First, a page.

November 10, 2013

Movie Review: 12 Years a Slave

It was maybe a month or so ago that I first saw the trailer for 12 Years a Slave. Now, my tastes have been drifting away from the based on a true story type films, but that doesn't mean I am going to dismiss them. I just limit my exposure. Anyway, there was something about this that made me want to see it. The first reason was for star Chiwetel Ejiofor. The guy is a fantastic actor and I have enjoyed pretty much all I have seen him in. It is nice to see him in another lead role, I believe it is the first since he starred in David Mamet's Redbelt. Another reason would be for director Steve McQueen, I had heard good things but had not seen any of his films yet.

12 Years a Slave tells the story of the very real Solomon Northrup (Ejiofor), a born free black man living with his wife and children in Saratoga, NY. A fateful performing trip (he plays the violin) to Washington, DC, finds the free man kidnapped, chained and sold into slavery. He even loses his real name, being called Platt after being mistaken for a slave who did not survive the trip. What follows is a series of vignettes depicting the brutality of the era.

Along the way, we watch as Solomon slowly loses his identity as a free man and becomes Platt. This is combined with a variety of different views of the slave life. We see the inhumanity of the auction, the interesting partial humanity of the compassionate slave owner (Benedict Cumberbatch), the coward/bully overseer (Paul Dano), the erratic and cruel slaver (Michael Fassbender), and the abolitionist who puts himself at risk (Brad Pitt).

This is a fascinating and emotionally effective movie. However, I never really got the sense of the passage of time, and I feel like it was more a series of vignettes than a complete film. I did like the perspective, I do not believe I have ever seen a film from the perspective of a free man who had that stripped away. As effective as the sequences were and as effective as the sickening brutality, I do not feel we ever got a complete image of any of the characters, We are presented tone, atmosphere, and emotional content without full context. This isn't to say it is ineffective, it is quite effective, I just would have liked to see more character shine through, but that would be a different movie.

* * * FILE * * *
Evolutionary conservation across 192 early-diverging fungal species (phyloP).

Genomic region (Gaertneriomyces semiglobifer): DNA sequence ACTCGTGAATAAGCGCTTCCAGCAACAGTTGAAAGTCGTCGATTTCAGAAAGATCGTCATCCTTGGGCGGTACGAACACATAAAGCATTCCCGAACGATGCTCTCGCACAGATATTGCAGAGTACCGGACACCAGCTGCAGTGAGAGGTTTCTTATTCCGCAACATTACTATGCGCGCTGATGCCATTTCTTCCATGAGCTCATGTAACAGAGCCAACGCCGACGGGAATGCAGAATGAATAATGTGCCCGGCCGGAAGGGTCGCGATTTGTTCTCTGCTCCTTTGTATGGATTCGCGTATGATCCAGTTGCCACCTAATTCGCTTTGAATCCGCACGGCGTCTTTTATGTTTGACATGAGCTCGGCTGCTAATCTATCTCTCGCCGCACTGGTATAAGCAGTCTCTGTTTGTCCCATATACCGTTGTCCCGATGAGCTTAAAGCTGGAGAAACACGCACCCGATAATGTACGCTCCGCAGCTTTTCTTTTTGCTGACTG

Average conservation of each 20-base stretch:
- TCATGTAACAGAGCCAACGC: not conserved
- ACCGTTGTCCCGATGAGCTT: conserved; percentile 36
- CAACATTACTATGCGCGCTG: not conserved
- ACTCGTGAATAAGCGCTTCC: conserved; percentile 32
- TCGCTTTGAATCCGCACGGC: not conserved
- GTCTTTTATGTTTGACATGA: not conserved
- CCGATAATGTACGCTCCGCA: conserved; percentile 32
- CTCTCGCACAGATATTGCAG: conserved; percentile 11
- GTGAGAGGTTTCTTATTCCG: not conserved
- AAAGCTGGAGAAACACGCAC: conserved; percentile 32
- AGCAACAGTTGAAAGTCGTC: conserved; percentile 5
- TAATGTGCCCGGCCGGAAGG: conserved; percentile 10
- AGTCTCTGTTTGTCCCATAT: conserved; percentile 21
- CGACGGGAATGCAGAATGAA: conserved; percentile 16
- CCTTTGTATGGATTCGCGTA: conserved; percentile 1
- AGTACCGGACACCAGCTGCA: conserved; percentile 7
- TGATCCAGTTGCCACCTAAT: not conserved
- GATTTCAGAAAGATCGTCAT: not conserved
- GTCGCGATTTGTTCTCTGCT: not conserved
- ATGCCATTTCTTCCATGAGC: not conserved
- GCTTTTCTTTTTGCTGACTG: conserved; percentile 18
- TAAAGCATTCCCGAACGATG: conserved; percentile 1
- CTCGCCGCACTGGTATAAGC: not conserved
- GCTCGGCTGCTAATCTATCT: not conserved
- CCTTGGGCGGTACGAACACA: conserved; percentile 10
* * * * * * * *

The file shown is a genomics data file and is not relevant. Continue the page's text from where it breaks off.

It is a very good movie, that much is certain. I do not think it is a great film. Actually, I was rather amused as I sat in the theater and listened to people gasp in horror when something bad happened. My thoughts were what did they expect was going to happen? This movie is not about the glamour of being a slave, it is about having your dignity, your freedom, your identity stripped from you, violently. It is not any sort of new revelation. As a matter of fact, this is probably a lot nicer than the reality.

The movie is shot beautifully, countering some natural landscapes with the ugliness of man's inhumanity to man. It has a flow that is never dull, never boring, and always emotionally intense. It features some good performances and is littered with familiar faces in often small roles.

As I left the theater I wondered if it was more difficult to act on the slave side or the slave owner side. Both roles require an immense investment from the actor. It cannot be easy. The idea of having to put myself into the mind of a slaver, like what Michael Fassbender does here, or Dicaprio in Django Unchained, just turns my stomach. Even knowing it is acting, I do not think I could bring myself to go to the lengths you need to in order to be convincing.

Now, while I do feel this is a good movie, it is not one that is going to invite me to revisit anytime soon, nor is it one I think is great. While the perspective is interesting one, my biggest takeaway was that slavery is bad. Which is, of course, something we already know and seems fairly obvious. 12 Years a Slave is a movie that seems to be courting the Oscar audience. It is the sort of movie that actors seem to seek out to stretch their serious sides, and hopefully get some performers noticed (something I hope works for Ejiofor, he really is a fine actor deserving of bigger roles). I will not argue the craft and the emotional investment, however, I am in a place that enjoyed more, a movie I saw the same night, a movie like About Time, which captivated me more with its tale of romance and time travel. But that's me and I am weird.

Still, it is a very good film I have no problem recommending.


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